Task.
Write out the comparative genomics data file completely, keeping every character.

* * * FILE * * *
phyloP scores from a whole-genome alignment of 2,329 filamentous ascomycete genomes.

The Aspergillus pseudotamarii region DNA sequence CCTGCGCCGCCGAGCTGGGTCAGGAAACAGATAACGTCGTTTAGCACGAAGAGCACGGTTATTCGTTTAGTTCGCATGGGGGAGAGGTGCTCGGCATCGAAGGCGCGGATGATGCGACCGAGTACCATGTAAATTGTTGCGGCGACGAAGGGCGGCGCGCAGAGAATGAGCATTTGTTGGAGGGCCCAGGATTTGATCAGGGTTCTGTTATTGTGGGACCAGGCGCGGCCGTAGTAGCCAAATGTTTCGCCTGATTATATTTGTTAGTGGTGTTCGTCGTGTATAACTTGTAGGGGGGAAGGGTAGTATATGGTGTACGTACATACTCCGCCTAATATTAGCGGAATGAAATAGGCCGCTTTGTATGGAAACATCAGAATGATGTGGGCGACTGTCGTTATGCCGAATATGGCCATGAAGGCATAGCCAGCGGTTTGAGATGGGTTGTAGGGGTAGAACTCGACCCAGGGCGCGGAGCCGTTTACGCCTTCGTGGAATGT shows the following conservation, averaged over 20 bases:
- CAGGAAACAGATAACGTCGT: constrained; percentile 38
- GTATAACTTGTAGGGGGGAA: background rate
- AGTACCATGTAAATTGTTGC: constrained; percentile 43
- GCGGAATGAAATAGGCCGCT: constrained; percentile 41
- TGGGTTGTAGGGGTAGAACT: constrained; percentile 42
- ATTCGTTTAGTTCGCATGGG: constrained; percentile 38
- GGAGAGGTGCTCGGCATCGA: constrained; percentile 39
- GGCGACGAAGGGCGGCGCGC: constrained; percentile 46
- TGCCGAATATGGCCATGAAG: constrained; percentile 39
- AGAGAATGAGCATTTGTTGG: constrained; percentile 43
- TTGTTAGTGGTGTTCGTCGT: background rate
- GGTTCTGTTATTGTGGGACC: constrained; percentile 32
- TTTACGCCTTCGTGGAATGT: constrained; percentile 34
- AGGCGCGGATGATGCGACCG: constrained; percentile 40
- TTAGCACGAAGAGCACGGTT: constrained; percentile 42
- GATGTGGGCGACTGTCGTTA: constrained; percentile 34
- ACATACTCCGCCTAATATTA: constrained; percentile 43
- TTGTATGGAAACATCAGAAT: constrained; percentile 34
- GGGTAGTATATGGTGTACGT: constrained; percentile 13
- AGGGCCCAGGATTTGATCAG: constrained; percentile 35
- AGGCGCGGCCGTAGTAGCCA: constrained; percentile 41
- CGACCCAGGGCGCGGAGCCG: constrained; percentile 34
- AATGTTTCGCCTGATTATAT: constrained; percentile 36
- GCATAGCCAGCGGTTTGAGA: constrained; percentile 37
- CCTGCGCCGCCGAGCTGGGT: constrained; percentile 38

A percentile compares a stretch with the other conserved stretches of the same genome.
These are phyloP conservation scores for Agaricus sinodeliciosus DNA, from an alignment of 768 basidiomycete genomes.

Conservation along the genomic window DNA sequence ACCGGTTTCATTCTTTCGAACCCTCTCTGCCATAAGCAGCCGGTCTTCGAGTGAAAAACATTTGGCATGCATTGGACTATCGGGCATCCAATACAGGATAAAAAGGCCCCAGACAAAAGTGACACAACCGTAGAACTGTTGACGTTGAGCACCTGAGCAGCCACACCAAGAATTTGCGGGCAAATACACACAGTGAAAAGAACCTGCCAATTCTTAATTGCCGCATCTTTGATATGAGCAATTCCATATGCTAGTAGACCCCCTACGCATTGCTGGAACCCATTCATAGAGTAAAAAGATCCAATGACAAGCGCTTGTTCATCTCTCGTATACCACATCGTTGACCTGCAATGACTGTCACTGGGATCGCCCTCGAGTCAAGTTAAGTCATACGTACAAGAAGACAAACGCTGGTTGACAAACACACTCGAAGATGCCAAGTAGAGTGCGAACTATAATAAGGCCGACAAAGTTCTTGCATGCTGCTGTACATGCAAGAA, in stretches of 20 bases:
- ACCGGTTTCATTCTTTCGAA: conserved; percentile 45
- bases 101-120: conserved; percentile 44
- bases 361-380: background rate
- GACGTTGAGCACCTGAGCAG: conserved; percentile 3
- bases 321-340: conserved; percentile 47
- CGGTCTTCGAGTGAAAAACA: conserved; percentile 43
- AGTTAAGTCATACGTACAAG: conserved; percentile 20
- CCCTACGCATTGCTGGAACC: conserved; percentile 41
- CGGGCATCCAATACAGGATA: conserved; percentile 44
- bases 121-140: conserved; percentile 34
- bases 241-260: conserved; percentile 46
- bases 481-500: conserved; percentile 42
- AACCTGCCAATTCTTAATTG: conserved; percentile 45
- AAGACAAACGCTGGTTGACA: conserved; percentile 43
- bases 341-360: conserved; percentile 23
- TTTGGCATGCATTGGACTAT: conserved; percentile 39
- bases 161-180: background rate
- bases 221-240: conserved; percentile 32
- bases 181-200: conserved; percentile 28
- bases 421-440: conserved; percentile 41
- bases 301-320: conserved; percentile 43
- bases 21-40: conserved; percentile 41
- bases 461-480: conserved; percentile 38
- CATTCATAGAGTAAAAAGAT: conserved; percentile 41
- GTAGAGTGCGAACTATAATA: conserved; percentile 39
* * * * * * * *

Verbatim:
phyloP scores from a whole-genome alignment of 2,329 filamentous ascomycete genomes.

The Aspergillus pseudotamarii region DNA sequence CCTGCGCCGCCGAGCTGGGTCAGGAAACAGATAACGTCGTTTAGCACGAAGAGCACGGTTATTCGTTTAGTTCGCATGGGGGAGAGGTGCTCGGCATCGAAGGCGCGGATGATGCGACCGAGTACCATGTAAATTGTTGCGGCGACGAAGGGCGGCGCGCAGAGAATGAGCATTTGTTGGAGGGCCCAGGATTTGATCAGGGTTCTGTTATTGTGGGACCAGGCGCGGCCGTAGTAGCCAAATGTTTCGCCTGATTATATTTGTTAGTGGTGTTCGTCGTGTATAACTTGTAGGGGGGAAGGGTAGTATATGGTGTACGTACATACTCCGCCTAATATTAGCGGAATGAAATAGGCCGCTTTGTATGGAAACATCAGAATGATGTGGGCGACTGTCGTTATGCCGAATATGGCCATGAAGGCATAGCCAGCGGTTTGAGATGGGTTGTAGGGGTAGAACTCGACCCAGGGCGCGGAGCCGTTTACGCCTTCGTGGAATGT shows the following conservation, averaged over 20 bases:
- CAGGAAACAGATAACGTCGT: constrained; percentile 38
- GTATAACTTGTAGGGGGGAA: background rate
- AGTACCATGTAAATTGTTGC: constrained; percentile 43
- GCGGAATGAAATAGGCCGCT: constrained; percentile 41
- TGGGTTGTAGGGGTAGAACT: constrained; percentile 42
- ATTCGTTTAGTTCGCATGGG: constrained; percentile 38
- GGAGAGGTGCTCGGCATCGA: constrained; percentile 39
- GGCGACGAAGGGCGGCGCGC: constrained; percentile 46
- TGCCGAATATGGCCATGAAG: constrained; percentile 39
- AGAGAATGAGCATTTGTTGG: constrained; percentile 43
- TTGTTAGTGGTGTTCGTCGT: background rate
- GGTTCTGTTATTGTGGGACC: constrained; percentile 32
- TTTACGCCTTCGTGGAATGT: constrained; percentile 34
- AGGCGCGGATGATGCGACCG: constrained; percentile 40
- TTAGCACGAAGAGCACGGTT: constrained; percentile 42
- GATGTGGGCGACTGTCGTTA: constrained; percentile 34
- ACATACTCCGCCTAATATTA: constrained; percentile 43
- TTGTATGGAAACATCAGAAT: constrained; percentile 34
- GGGTAGTATATGGTGTACGT: constrained; percentile 13
- AGGGCCCAGGATTTGATCAG: constrained; percentile 35
- AGGCGCGGCCGTAGTAGCCA: constrained; percentile 41
- CGACCCAGGGCGCGGAGCCG: constrained; percentile 34
- AATGTTTCGCCTGATTATAT: constrained; percentile 36
- GCATAGCCAGCGGTTTGAGA: constrained; percentile 37
- CCTGCGCCGCCGAGCTGGGT: constrained; percentile 38

A percentile compares a stretch with the other conserved stretches of the same genome.
These are phyloP conservation scores for Agaricus sinodeliciosus DNA, from an alignment of 768 basidiomycete genomes.

Conservation along the genomic window DNA sequence ACCGGTTTCATTCTTTCGAACCCTCTCTGCCATAAGCAGCCGGTCTTCGAGTGAAAAACATTTGGCATGCATTGGACTATCGGGCATCCAATACAGGATAAAAAGGCCCCAGACAAAAGTGACACAACCGTAGAACTGTTGACGTTGAGCACCTGAGCAGCCACACCAAGAATTTGCGGGCAAATACACACAGTGAAAAGAACCTGCCAATTCTTAATTGCCGCATCTTTGATATGAGCAATTCCATATGCTAGTAGACCCCCTACGCATTGCTGGAACCCATTCATAGAGTAAAAAGATCCAATGACAAGCGCTTGTTCATCTCTCGTATACCACATCGTTGACCTGCAATGACTGTCACTGGGATCGCCCTCGAGTCAAGTTAAGTCATACGTACAAGAAGACAAACGCTGGTTGACAAACACACTCGAAGATGCCAAGTAGAGTGCGAACTATAATAAGGCCGACAAAGTTCTTGCATGCTGCTGTACATGCAAGAA, in stretches of 20 bases:
- ACCGGTTTCATTCTTTCGAA: conserved; percentile 45
- bases 101-120: conserved; percentile 44
- bases 361-380: background rate
- GACGTTGAGCACCTGAGCAG: conserved; percentile 3
- bases 321-340: conserved; percentile 47
- CGGTCTTCGAGTGAAAAACA: conserved; percentile 43
- AGTTAAGTCATACGTACAAG: conserved; percentile 20
- CCCTACGCATTGCTGGAACC: conserved; percentile 41
- CGGGCATCCAATACAGGATA: conserved; percentile 44
- bases 121-140: conserved; percentile 34
- bases 241-260: conserved; percentile 46
- bases 481-500: conserved; percentile 42
- AACCTGCCAATTCTTAATTG: conserved; percentile 45
- AAGACAAACGCTGGTTGACA: conserved; percentile 43
- bases 341-360: conserved; percentile 23
- TTTGGCATGCATTGGACTAT: conserved; percentile 39
- bases 161-180: background rate
- bases 221-240: conserved; percentile 32
- bases 181-200: conserved; percentile 28
- bases 421-440: conserved; percentile 41
- bases 301-320: conserved; percentile 43
- bases 21-40: conserved; percentile 41
- bases 461-480: conserved; percentile 38
- CATTCATAGAGTAAAAAGAT: conserved; percentile 41
- GTAGAGTGCGAACTATAATA: conserved; percentile 39